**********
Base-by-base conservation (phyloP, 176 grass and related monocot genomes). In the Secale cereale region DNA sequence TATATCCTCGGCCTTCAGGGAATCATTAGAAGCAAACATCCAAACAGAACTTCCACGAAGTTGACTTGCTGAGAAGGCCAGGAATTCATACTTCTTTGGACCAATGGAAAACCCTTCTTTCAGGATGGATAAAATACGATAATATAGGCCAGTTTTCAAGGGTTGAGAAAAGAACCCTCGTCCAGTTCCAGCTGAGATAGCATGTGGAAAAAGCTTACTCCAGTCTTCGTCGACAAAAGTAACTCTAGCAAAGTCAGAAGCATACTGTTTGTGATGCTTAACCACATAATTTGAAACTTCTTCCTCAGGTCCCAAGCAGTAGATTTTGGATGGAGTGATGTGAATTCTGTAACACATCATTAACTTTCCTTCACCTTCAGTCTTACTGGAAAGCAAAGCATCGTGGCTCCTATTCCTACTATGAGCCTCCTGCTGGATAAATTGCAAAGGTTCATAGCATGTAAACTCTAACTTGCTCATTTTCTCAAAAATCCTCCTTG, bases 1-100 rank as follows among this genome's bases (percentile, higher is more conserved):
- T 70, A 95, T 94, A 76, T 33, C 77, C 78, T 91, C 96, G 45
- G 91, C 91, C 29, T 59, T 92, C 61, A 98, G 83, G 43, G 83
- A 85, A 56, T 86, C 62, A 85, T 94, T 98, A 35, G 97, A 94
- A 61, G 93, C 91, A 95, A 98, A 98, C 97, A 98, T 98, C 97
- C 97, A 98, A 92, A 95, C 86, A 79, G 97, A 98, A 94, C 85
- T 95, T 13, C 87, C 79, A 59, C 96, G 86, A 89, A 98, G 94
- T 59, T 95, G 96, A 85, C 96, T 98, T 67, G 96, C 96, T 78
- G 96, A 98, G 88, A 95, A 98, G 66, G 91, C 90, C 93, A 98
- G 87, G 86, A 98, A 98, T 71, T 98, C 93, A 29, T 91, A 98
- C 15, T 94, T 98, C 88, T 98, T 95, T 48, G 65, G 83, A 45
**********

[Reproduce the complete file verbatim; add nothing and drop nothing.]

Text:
Base-by-base conservation (phyloP, 176 grass and related monocot genomes). In the Secale cereale region DNA sequence TATATCCTCGGCCTTCAGGGAATCATTAGAAGCAAACATCCAAACAGAACTTCCACGAAGTTGACTTGCTGAGAAGGCCAGGAATTCATACTTCTTTGGACCAATGGAAAACCCTTCTTTCAGGATGGATAAAATACGATAATATAGGCCAGTTTTCAAGGGTTGAGAAAAGAACCCTCGTCCAGTTCCAGCTGAGATAGCATGTGGAAAAAGCTTACTCCAGTCTTCGTCGACAAAAGTAACTCTAGCAAAGTCAGAAGCATACTGTTTGTGATGCTTAACCACATAATTTGAAACTTCTTCCTCAGGTCCCAAGCAGTAGATTTTGGATGGAGTGATGTGAATTCTGTAACACATCATTAACTTTCCTTCACCTTCAGTCTTACTGGAAAGCAAAGCATCGTGGCTCCTATTCCTACTATGAGCCTCCTGCTGGATAAATTGCAAAGGTTCATAGCATGTAAACTCTAACTTGCTCATTTTCTCAAAAATCCTCCTTG, bases 1-100 rank as follows among this genome's bases (percentile, higher is more conserved):
- T 70, A 95, T 94, A 76, T 33, C 77, C 78, T 91, C 96, G 45
- G 91, C 91, C 29, T 59, T 92, C 61, A 98, G 83, G 43, G 83
- A 85, A 56, T 86, C 62, A 85, T 94, T 98, A 35, G 97, A 94
- A 61, G 93, C 91, A 95, A 98, A 98, C 97, A 98, T 98, C 97
- C 97, A 98, A 92, A 95, C 86, A 79, G 97, A 98, A 94, C 85
- T 95, T 13, C 87, C 79, A 59, C 96, G 86, A 89, A 98, G 94
- T 59, T 95, G 96, A 85, C 96, T 98, T 67, G 96, C 96, T 78
- G 96, A 98, G 88, A 95, A 98, G 66, G 91, C 90, C 93, A 98
- G 87, G 86, A 98, A 98, T 71, T 98, C 93, A 29, T 91, A 98
- C 15, T 94, T 98, C 88, T 98, T 95, T 48, G 65, G 83, A 45